Newspaper satire, Clarion, made the headlines when it first opened at the Arcola Theatre in April for causing the normally expressionless critics to break out, en masse, into hitherto unseen paroxysms of hysterical laughter.
They eventually composed themselves and, after wiping away the tears from their ruddy cheeks, trumpeted that former-hack, Mark Jagasia’s debut play, was an unqualified five-star triumph.
Well those stars haven’t dimmed in the interim.
After a sell-out run Clarion is back at the Arcola for four weeks with the original cast in situ at the news desk of the Daily Clarion, Britain’s worst national newspaper and one which has led with immigration stories every day for the last year.
Greg Hicks has slipped effortlessly back into the editor’s chair as guardian of the country’s traditional values and morality, the despotic Morris Honeyspoon, while Clare Higgins is right on the nail as old school, veteran former foreign correspondent Verity Stokes.
What makes Clarion so sharp and absurdly funny is down to its writer. Jagasia cut his teeth on the Evening Standard and has worked for the Daily Express, Guardian and Sunday Telegraph, so he has, at his fingertips, a wealth of outrageous newsroom anecdotes that the ordinary public would dismiss as far-fetched.
Traditionally, journalism was a breeding ground for eccentrics with most newsrooms throwing up at least one lunatic, alcoholic, or bon viveur. It was an industry full of colour and personality.
Today it is a shadow of its former self, staffed by interns and cheap graduates who are chained to their laptops, cutting and pasting press releases.
But not at the Clarion. Morris sweeps into morning conference carrying a Centurion’s helmet (he likes a bit of battle re-enactment of a weekend) and lays into staff the moment he arrives.
Hicks makes for an unforgettable tyrant of an editor. Rubber faced, grimacing and twitching, Morris has an explosive temper and is prone to outbursts of nationalistic rhetoric. You have about five seconds to sell a story before getting blasted with a fog horn.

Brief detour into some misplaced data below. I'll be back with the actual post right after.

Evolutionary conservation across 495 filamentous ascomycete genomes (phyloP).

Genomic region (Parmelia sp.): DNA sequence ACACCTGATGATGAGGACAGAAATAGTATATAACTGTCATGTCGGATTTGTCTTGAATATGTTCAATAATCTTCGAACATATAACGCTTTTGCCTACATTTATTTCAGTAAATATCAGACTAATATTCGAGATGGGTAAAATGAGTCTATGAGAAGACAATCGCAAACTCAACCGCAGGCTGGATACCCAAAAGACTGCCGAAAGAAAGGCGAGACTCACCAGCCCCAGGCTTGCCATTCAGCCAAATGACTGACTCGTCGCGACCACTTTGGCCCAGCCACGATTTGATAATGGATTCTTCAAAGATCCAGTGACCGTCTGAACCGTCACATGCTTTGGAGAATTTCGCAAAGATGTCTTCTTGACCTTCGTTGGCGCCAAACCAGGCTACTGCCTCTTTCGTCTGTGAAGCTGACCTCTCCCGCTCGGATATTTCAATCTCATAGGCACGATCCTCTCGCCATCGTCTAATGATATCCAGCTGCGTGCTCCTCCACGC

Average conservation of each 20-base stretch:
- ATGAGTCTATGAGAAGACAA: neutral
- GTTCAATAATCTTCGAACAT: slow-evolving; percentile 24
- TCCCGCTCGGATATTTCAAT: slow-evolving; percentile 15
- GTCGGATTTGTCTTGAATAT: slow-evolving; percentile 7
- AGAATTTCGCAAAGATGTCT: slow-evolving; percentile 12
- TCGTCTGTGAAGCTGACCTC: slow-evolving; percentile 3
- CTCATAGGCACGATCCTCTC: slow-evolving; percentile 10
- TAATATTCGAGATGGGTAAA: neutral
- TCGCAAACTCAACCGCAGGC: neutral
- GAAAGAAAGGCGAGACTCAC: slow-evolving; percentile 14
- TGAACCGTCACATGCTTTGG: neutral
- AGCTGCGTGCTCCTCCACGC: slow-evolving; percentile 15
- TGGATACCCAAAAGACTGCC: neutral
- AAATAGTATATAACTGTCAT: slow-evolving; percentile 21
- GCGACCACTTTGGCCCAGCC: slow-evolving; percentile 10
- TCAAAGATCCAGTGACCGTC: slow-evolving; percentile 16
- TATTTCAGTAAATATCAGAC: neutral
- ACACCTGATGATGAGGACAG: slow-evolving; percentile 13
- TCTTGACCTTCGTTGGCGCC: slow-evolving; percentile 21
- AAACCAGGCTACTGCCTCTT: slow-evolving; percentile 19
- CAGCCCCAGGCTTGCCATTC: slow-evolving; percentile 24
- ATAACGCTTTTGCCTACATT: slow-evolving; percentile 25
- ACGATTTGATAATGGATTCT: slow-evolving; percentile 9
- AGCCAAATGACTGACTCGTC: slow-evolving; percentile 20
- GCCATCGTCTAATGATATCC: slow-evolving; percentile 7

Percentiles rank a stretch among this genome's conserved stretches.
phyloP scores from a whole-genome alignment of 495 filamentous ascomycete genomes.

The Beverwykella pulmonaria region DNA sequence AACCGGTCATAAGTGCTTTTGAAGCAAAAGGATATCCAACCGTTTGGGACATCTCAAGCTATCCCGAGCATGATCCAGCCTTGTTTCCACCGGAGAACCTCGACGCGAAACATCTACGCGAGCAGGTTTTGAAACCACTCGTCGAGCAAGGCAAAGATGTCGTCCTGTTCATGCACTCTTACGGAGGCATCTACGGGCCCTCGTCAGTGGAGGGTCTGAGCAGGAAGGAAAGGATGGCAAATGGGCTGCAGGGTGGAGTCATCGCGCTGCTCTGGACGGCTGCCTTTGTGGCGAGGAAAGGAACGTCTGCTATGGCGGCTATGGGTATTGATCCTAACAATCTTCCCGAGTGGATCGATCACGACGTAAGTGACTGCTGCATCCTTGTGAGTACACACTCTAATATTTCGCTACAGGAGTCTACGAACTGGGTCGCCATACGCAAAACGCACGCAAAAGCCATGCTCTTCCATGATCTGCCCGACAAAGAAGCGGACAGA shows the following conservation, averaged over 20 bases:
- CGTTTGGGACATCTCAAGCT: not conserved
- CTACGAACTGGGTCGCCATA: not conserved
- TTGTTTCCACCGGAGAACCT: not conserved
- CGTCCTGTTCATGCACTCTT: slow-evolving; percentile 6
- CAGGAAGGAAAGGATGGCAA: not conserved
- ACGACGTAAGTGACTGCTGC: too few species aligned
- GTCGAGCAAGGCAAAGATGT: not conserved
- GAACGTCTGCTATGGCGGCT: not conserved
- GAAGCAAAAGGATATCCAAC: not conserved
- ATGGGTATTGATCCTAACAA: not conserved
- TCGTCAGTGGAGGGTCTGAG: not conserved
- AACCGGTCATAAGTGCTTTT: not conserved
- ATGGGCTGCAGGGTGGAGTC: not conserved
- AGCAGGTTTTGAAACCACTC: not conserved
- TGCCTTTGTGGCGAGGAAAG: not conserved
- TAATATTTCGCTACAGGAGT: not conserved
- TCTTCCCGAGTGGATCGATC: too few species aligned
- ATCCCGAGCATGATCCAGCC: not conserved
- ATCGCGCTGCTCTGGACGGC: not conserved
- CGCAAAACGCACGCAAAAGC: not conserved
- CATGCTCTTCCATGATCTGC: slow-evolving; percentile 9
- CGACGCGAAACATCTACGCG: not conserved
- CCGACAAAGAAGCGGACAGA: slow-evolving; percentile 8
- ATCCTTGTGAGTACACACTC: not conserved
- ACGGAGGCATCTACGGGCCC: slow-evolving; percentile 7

“Immigration” editor Joshua Moon (Ryan Wichert), the poor sap, has been burdened with coming up with a new front page every day of the year. He is humiliated for daring to suggest the Clarion leads with a different topic.
Only Verity, who Morris calls Mother, stands her ground while the juniors, including bolshi “media studies” workie Pritti (Laura Smithers), who is verbally roasted for suggesting a story about a glamour model’s lost dog, wither under his steely gaze and jabbing finger.
I’d like to say that Pritti is a caricature but, sadly, we’ve all encountered talentless but fiercely ambitious creatures like her in modern journalism.
Verity, darling, trades on her reputation. She’s covered the world’s war zones and has the battle scars and drinks habit to prove it – though, like any good hackette, she knows how to embellish the truth.
She long since sold her soul to the Clarion until integrity rears its ugly head and forces her to make a difficult decision.
Clarion is more than a comedy about newspapers. There are side bars about journalistic integrity and responsibility, how the media can influence public perceptions and ideas, and the repercussions of campaigns particularly among the vulnerable and easily susceptible.
Those of us who have worked in journalism for years will know both Morris and Verity, and, indeed, red-braced news editor Albert (Jim Bywater) who thinks more about curry club than his downpage spread.
This black comedy hasn’t just been written for the delectation of other journos. It has a widespread appeal for anyone interested in the media.
Catch Clarion while you can, it’s hysterically funny. At the Arcola until November 14.
Stop the presses. The hysterical black comedy Clarion is back for a second run and making banner headlines at the Arcola Theatre.